Albrechtsberger, Johann Georg, famous Austrian organist, music theorist, pedagogue, and composer; b. Klosterneuburg, near Vienna, Feb. 3, 1736; d. Vienna, March 7, 1809. He studied organ and figured bass with Leopold Pittner, the dean of the Augustinians in Klosterneuburg, then was a choirboy at the Melk Abbey (1749–54), where he received instruction in organ and composition from Marian Gurtler, its regens chori, and from Joseph Weiss, its organist; he subsequently spent a year in Vienna at the Jesuit seminary before commencing his career as an organist in small towns. He was organist in Melk (1759–65), during which period his outstanding playing brought him to the attention of Emperor Joseph. In 1772 he was called to Vienna to serve as regens chori to the Carmelites; in 1791 he became asst. Kapellmeister at St. Stephen’s Cathedral, and in 1793, Kapellmeister, holding the position with great distinction. In addition to his renown as an organist, he was widely esteemed as a teacher of composition. Haydn sent Beethoven to him for study in 1794–95. His important theoretical writings include Gründliche Anweisung zur Composition...(Leipzig, 1790; 3rd ed., aug., 1821; Eng. tr., 1844), Kurzgefaste Methode, den Genemlbass zu erlernen (Vienna, c. 1791; 2nd ed., aug., 1792; Eng. tr., 1815), and Clavierschule für Anfanger (Vienna, c. 1800). For his complete writings, see I. von Seyfried, ed., Johann Georg Albrechtsbergers sämmtliche Schriften über Generalbass, Harmonie-Lehre, und Tonsetzkunst (Vienna, 1826; 2nd ed., 1837; Eng. tr., 1834). He was a prolific composer; his sacred music includes 35 masses, 48 graduals, 42 offertories, and 6 oratorios; his secular works include numerous quintets, quartets, and trios. For his instrumental works, see F. Brodsky and O. Biba, eds., Johann Georg Albrechtsberger: Instrumentalwerke in Documenta Musicologica (1968–75).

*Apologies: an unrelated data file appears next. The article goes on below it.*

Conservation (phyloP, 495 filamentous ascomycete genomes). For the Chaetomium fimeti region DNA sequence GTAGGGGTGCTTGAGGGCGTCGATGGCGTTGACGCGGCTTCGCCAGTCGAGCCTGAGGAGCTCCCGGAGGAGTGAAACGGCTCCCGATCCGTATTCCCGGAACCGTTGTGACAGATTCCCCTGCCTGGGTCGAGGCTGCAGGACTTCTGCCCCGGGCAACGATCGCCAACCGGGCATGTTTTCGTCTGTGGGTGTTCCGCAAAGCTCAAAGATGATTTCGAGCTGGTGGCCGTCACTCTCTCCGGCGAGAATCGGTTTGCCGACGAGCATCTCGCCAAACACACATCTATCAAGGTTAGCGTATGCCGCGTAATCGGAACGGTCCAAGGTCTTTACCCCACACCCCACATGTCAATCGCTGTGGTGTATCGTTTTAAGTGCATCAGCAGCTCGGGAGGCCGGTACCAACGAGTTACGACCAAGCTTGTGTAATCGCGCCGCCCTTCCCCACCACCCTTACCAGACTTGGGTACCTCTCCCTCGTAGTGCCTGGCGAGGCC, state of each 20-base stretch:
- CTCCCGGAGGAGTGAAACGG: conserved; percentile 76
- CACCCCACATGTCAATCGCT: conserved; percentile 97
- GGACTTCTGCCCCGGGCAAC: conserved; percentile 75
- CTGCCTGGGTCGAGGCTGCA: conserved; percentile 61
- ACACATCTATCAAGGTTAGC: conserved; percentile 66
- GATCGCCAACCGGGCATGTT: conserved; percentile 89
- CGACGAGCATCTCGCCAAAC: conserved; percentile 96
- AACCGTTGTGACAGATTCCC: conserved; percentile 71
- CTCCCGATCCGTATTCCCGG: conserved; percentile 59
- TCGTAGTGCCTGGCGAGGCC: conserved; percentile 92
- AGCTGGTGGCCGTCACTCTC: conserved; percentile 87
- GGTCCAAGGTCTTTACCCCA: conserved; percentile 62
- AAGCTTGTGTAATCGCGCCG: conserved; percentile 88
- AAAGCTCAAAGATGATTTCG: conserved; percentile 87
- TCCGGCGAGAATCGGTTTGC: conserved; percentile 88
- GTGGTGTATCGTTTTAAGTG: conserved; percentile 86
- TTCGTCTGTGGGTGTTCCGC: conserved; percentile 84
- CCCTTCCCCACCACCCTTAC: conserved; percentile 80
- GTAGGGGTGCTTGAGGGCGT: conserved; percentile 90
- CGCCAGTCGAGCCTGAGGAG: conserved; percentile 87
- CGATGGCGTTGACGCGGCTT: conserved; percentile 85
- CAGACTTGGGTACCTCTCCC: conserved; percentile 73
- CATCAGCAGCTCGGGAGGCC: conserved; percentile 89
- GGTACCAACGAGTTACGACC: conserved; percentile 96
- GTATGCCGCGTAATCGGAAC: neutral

O. Kappelmacher, J.G. A.: Sein Leben und seine Instrumentalwerke (diss., Univ. of Vienna, 1907); G. Uebele, J.G. A., der Theoretiker (diss., Univ. of Vienna, 1932); A. Schramek-Kirchner, J.G. A.s Fugenkompositionen in seinen Werken für Tasteninstrumente (diss., Univ. of Vienna, 1954); U. Thomson, Voraussetzungen und Artung der osterreichischen Generalbasslehre zwischen A. und Sechter (diss., Univ. of Vienna, 1960); R. Harpster, The String Quartets of J.G. A. (diss., Univ. of Southern Calif., 1975); E. Paul, J.G. A.: Ein Klosterneuburger Meister der Musik und seine Schule (Klosterneuburg, 1976); D. Schröder, Die geistlichen Vokalkompositionen J.G. A.s (2 vols., Hamburg, 1987); A. Weinmann, J.G. A.: Thematischer Katalog seiner weltlichen Kompositionen (Vienna, 1987).

—Nicolas Slonimsky/Laura Kuhn/Dennis McIntire

Albrechtsberger, Johann Georg

views updated May 11 2018

Albrechtsberger, Johann Georg (b Klosterneuberg, nr. Vienna, 1736; d Vienna, 1809). Austrian organist at Viennese court (1772) and cath. (1791); composer, but best remembered as comp. teacher (pupils incl. Beethoven) and as author of many theoretical works, incl. important textbook of comp. (1790, widely used in Eng. trans.).